The temperature in these equations is given in K. The chemical driving force has only one contribution in the absence of solutes; namely from the pressure change in the liquid water column across layer 2:

Here \(V_{w}\) (in \({\text{m}}^{{3}} \,{\text{kg}}^{{ - 1}}\)) is the specific volume of water, while \(p\) is the fluid pressure. The difference refers to the pressure difference below the ice lens, and the pressure at the table of water. According to Kjelstrup and Bedeaux [14], \(\dot{q}\) refers to the heat flux out of the layer 2 into layer 3, when \(T_{0}\) is used in the definition of the chemical driving force. Derjaguin and Churaev [6] who used the same form, explained that the disjoining pressure did not have an impact on the form.

The coefficients \(L_{ij}\) are generalized conductivity coefficients, to be related to more common coefficients in Sect. 3. The subscripts \(q\) and \(w\) refer to the phenomena they describe, the heat and water fluxes, respectively. The coupling coefficients \(L_{qw}\) and \(L_{wq}\) are special for irreversible thermodynamics. The coefficient matrix is symmetric according to Onsager, \(L_{qw} = L_{wq}\), but only if the fluxes and forces are written in the special form dictated by the entropy production [14]. Only three coefficients are independent, thanks to the matrix symmetry. In Sect. 3, the independent coefficients will be defined and be related to experiments. The coefficients obey \(D = L_{qq} L_{ww} - L_{qw} L_{wq} \ge 0\) according to the second law of thermodynamics [14], and this relation can be used to check if coefficients are consistent with the second law.

The transport coefficients in Eqs. (1) and (2) depend on the state of the soil. Saturated frozen soils are in general characterized by their pore size distribution, mineralogy of the grains, unfrozen water saturation, \(\hat{S}_{w}\), (alternatively, ice saturation, \(\hat{S}_{i}\)) and temperature *T*. The presence of possible solutes in the water may also play a role. For a given soil composition, the unfrozen water saturation can be expressed by a freezing characteristic curve. Konrad and Duquennoi [16] gave a relation for Devon silt. In their model, the unfrozen water saturation was written as a logarithmic function of temperature (\(\hat{S}_{w} = 1 + 0.273\log \left[ { - 0.0005/(T - T_{0} )} \right]\)). Azmatch [1] reviewed the procedures for its determination and concluded that the unfrozen water saturation as well as permeability of frozen soils can be taken as a unique function of temperature (ignoring the hysteresis effect). When \(\hat{S}_{w} = f(T)\), the transport coefficients will also be functions of \(\hat{S}_{w}\) (or *T*) alone; i.e. \(L_{ij} = L_{ij} (T)\).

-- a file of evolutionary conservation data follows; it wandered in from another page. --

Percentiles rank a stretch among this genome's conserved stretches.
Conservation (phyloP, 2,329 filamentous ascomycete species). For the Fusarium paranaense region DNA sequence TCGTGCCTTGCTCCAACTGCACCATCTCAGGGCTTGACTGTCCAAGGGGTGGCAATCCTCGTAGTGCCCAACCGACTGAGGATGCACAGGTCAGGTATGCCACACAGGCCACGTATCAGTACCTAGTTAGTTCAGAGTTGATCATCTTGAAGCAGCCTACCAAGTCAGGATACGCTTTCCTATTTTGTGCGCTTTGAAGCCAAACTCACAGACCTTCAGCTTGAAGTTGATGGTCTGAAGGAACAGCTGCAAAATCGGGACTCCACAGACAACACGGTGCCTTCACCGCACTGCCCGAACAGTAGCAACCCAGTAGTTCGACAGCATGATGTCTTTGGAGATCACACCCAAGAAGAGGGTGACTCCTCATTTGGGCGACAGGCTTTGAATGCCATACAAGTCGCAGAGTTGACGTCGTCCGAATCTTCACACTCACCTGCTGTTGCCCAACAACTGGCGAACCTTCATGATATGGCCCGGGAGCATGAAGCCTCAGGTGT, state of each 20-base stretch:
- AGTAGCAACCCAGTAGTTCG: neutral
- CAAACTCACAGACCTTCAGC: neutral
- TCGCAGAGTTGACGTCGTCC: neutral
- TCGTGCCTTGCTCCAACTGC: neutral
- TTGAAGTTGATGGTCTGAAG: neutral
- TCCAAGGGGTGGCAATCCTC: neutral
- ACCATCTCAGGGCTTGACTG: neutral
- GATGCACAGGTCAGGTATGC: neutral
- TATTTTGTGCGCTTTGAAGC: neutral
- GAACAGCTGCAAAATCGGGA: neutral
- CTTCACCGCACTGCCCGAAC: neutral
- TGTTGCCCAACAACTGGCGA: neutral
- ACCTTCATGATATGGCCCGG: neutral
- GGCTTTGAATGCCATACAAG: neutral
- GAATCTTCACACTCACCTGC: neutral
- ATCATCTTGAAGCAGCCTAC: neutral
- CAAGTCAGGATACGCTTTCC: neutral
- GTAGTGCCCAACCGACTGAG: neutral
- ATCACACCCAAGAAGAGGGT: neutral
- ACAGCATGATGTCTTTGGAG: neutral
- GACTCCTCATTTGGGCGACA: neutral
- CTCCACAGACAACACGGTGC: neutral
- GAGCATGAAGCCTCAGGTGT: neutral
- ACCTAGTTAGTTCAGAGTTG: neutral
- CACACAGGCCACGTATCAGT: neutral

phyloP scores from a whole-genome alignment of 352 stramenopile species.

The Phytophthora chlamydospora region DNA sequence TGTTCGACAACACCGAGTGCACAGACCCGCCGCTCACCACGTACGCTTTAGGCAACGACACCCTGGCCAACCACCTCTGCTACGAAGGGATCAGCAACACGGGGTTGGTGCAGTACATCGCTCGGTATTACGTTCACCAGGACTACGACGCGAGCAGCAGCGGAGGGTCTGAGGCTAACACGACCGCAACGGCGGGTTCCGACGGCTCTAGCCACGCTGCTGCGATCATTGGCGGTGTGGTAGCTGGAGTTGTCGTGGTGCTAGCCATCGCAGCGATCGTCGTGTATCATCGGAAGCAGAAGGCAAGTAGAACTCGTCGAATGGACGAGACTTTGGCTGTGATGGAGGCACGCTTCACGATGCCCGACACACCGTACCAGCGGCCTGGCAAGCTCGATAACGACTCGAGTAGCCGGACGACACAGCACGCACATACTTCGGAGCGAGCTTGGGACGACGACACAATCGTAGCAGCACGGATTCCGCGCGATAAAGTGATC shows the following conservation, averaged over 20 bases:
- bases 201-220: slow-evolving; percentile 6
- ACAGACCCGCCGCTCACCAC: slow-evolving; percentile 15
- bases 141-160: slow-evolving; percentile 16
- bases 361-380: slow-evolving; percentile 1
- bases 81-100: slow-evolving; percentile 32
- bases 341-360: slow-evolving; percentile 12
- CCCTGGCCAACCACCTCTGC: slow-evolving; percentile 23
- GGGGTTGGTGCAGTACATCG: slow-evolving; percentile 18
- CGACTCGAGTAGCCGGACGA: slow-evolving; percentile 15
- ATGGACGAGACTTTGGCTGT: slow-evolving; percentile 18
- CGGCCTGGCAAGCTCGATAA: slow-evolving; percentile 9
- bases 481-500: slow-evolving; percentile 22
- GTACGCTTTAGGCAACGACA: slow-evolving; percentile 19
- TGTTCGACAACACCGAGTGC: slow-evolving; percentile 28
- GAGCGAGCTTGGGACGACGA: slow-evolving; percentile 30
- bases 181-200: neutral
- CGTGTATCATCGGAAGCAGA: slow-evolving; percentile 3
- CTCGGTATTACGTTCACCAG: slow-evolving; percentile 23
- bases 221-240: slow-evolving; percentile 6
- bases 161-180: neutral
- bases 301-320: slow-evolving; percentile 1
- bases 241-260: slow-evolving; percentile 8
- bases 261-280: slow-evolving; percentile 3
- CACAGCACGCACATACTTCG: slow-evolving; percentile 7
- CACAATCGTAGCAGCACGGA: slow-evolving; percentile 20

## Experimental determination of transport coefficients

Equations (1) and (2) will be used to define experiments. We proceed to explain a set of experiments that determines the Onsager coefficients, before we conclude with a more practical set of equations, containing more familiar transport coefficients. It should be noted that the samples to be measured in the following experiments are fully saturated with water before the experiment starts, and consolidated. The apparatuses are schematically shown in Figs. 2, 3 and 4.

### Hydraulic conductivity (permeability)

As mentioned earlier, ice lenses usually form in a temperature range between 273.2 and 272.2 K. In this range, the amount of unfrozen water in a fine-grained soil is still large enough to give a non-negligible permeability. In general, the permeability, *K*, of a (partially) frozen soil is defined from the water flux equation, Eq. (2), by:

In theory, the permeability can be determined by applying a pressure difference on the sample at subzero temperature, *T,* and measuring the mass flux of water. The sample thickness, \(\Delta x\), and the pressure difference, \(\Delta p\), are finite, and the ratio of the two can be regarded as an average value over the state of the sample. Transport is caused by a high pressure at the inlet of the sample, and lower pressure at the sample outlet. The steady water flux should follow from a pressure difference alone. According to Eq. (4), the sample is partially frozen, but isothermal. The experiment requires ice-lens-free samples, otherwise the lens would block the flow. Such an experimental setup was proposed by Black and Miller [2], see the sketch in Fig. 2. Theoretically, it is also possible to follow a different route to access the permeability coefficient, which is provided by Eq. (12) in Sect. 3.2.

The experiments should be repeated at different temperatures to give \(K = K(T)\). Depending on the soil type, even at subzero temperatures, some water can stay in its liquid state in the capillaries (for instance in clay, 30–40% of water content can stay in liquid state at − 1 °C). In this manner, one can find \(K = K(T)\) for a possible range of temperatures applicable to a frozen fringe, where unfrozen water and ice are simultaneously present in the pores. The value of *K* as a function of temperature can be transformed into a function of unfrozen water saturation by means of the freezing characteristic curve. Equation (4) gives Darcy’s law for the frozen fringe; and an expression for the first Onsager coefficient: